- To make the brine, heat 1 quart of the water in a large stockpot over medium-high heat. Stir in the salt, bay leaves, wine, honey, garlic, onions, thyme, allspice, juniper, peppercorns, and anise seeds and continue stirring until the salt dissolves. Remove from the heat and pour in the remaining 7 quarts water. Let cool to room temperature. Pat the turkey dry and place it in a brining bag or a pot large enough to hold the turkey submerged in the brine. Pour the brine over the bird so it is submerged and seal the bag or cover the pot. Place in the refrigerator for 24 hours. T
- Rinse the bird and pat dry, inside and out, with paper towels. Arrange it breast side up on a roasting rack set inside a roasting pan and allow it to stand at room temperature for 1 hour before roasting.
- Remove all but one of the oven racks in the oven and position that rack in the bottom third of the oven. Preheat the oven to 500°F.
- Place 1 onion, all of the carrots, half of the celery, and the peeled garlic cloves inside the cavity of the bird. Squeeze the juice of the lemon into the cavity and stuff the lemon halves inside with the rosemary, parsley, and thyme. Tie the drumsticks together with kitchen twine.
- Combine the melted ghee and olive oil in a bowl and rub some of it all over the skin. Reserve the remainder for basting. Scatter the remaining 2 onions, 2 celery ribs, and whole garlic cloves on the bottom of the pan.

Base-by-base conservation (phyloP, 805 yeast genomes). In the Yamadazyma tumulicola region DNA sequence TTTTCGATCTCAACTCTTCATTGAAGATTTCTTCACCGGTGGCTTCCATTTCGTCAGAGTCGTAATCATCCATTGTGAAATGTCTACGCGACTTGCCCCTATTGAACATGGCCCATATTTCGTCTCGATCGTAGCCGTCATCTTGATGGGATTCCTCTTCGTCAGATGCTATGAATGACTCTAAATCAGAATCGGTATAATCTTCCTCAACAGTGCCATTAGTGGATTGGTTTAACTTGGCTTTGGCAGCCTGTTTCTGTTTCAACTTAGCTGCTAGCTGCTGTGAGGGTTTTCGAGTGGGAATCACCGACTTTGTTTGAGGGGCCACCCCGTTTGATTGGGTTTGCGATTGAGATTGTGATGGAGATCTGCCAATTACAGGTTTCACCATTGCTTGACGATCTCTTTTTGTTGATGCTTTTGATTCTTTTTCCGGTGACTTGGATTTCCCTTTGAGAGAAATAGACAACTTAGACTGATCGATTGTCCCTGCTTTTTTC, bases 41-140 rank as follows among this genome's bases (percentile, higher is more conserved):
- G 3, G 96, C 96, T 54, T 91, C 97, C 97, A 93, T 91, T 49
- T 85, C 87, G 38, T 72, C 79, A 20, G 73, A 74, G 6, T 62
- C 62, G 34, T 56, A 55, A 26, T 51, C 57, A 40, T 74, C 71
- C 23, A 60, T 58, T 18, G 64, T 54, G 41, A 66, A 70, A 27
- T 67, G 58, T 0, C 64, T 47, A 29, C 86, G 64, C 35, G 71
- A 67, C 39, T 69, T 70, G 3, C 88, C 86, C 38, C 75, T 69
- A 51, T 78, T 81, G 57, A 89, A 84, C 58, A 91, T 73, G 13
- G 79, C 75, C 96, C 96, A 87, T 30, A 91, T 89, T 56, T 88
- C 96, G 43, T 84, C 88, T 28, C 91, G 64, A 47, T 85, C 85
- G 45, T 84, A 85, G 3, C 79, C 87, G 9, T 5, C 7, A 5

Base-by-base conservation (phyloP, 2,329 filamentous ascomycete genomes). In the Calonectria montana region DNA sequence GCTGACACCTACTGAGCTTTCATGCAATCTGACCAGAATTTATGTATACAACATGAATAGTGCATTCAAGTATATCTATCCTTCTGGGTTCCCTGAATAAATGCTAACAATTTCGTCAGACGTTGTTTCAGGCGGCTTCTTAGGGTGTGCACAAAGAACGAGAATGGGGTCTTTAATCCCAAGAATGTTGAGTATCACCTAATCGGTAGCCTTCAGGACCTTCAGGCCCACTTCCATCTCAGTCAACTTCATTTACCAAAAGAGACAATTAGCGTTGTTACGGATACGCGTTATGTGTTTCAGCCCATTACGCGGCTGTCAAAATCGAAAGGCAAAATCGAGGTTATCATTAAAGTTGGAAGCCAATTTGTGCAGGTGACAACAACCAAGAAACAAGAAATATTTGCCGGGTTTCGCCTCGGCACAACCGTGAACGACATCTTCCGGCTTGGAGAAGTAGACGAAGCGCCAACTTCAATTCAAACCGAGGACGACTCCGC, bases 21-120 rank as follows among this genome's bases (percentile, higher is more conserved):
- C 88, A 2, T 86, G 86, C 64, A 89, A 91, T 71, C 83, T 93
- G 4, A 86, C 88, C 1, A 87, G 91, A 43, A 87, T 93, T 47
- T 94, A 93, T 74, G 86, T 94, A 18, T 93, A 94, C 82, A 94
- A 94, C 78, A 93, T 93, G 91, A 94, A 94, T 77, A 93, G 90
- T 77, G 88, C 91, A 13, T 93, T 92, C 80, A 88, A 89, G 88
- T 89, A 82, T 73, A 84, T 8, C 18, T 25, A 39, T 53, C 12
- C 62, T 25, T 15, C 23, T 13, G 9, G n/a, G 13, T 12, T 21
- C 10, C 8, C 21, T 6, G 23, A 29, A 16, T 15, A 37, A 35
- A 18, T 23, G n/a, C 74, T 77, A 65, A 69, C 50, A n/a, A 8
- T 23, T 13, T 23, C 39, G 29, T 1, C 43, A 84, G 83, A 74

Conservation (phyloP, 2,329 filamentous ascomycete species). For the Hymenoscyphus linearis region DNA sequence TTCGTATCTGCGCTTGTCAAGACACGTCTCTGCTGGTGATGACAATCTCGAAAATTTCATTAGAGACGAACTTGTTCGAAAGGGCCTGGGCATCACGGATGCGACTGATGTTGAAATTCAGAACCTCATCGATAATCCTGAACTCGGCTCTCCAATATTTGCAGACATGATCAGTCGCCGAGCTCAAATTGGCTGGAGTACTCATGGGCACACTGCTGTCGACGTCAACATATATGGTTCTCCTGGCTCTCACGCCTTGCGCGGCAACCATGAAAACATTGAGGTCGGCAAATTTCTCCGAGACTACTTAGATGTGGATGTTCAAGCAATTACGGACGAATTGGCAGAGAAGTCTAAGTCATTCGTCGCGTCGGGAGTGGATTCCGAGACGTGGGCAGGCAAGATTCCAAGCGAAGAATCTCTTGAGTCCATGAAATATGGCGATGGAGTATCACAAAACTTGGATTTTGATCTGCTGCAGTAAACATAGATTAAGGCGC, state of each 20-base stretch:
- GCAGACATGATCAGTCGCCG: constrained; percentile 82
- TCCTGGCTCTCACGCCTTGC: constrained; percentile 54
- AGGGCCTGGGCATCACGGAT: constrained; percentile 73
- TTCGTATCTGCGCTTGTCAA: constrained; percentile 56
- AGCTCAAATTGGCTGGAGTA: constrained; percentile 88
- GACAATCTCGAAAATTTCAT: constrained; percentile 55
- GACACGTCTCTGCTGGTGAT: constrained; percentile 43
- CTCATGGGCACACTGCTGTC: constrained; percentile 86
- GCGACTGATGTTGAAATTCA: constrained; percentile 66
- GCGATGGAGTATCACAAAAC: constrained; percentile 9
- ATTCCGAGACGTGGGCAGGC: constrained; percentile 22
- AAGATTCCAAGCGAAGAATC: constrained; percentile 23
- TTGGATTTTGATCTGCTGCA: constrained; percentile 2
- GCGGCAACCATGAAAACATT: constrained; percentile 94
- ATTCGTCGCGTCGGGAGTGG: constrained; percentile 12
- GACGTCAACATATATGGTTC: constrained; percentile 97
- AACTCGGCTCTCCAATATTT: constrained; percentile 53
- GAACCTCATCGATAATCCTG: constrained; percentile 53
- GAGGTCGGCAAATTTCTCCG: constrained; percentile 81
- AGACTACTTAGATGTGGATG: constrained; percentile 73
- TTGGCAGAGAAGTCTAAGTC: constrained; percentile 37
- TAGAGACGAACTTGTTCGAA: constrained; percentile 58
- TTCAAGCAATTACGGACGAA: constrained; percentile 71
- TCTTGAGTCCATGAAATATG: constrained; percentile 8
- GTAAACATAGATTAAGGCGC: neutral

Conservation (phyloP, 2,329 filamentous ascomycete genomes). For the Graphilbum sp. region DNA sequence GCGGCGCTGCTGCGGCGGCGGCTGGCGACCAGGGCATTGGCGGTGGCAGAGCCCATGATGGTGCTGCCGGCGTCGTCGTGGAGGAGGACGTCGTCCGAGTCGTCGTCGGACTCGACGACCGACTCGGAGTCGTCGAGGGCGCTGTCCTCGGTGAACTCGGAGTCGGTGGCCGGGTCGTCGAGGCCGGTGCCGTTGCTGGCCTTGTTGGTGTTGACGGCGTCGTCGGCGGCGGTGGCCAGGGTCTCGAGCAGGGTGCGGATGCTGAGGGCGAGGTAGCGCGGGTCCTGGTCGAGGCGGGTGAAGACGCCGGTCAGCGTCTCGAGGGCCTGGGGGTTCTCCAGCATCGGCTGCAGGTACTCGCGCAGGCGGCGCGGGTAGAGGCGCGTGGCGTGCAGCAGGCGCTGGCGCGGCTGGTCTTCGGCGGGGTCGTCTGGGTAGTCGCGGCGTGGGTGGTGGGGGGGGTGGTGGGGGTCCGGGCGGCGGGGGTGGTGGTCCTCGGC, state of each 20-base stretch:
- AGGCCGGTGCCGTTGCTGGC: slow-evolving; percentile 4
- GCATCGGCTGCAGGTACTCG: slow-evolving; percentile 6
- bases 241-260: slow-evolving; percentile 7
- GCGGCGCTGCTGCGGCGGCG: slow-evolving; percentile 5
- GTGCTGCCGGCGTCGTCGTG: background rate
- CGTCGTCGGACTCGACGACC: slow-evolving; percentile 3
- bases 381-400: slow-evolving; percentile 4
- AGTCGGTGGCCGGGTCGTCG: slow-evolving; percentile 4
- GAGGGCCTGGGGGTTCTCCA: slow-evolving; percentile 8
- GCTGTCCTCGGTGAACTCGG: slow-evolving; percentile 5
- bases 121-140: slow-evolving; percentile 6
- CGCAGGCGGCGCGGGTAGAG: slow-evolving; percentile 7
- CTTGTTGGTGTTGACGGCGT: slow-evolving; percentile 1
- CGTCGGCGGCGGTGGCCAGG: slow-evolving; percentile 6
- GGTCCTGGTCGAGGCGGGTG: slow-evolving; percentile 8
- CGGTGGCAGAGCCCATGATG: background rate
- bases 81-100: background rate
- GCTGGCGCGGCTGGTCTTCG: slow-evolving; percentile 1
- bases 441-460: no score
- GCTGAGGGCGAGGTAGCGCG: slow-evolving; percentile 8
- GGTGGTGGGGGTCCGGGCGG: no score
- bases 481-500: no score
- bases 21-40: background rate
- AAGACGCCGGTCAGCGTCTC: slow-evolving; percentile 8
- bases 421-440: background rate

- Roast the turkey for 30 minutes. Rotate the pan 180 degrees, baste the turkey with the remaining oil mixture, then reduce the oven temperature to 350°F. Continue roasting until a thermometer reads 165°F when inserted into the thickest part of the thigh or the juices run clear when the thigh is pierced. A 12- to 14-pound bird will take 11⁄2 to 2 hours longer (a 14- to 16-pound bird will take 2 to 21⁄2 hours longer).
- Let the turkey rest, loosely covered with aluminum foil, for 15 minutes before carving.
- For the pan gravy, transfer the reserved onions and celery from the bottom of the roasting pan to a blender.
- Pour the drippings from the pan into a fat separator and pour off the fat. Pour the drippings into the blender. Alternatively, tilt the pan and skim off as much fat as possible, then pour the drippings into the blender. Squeeze the roasted garlic out of the peels and add to the blender. Add the stock and puree on high until smooth and thick. Add additional stock until it reaches a desired thickness. If the gravy is too thin, add a few pieces of onion from the cavity of the bird to thicken. Season with salt and pepper to taste. Note that the brine causes the gravy to be salty already, so you may not need to add any at all.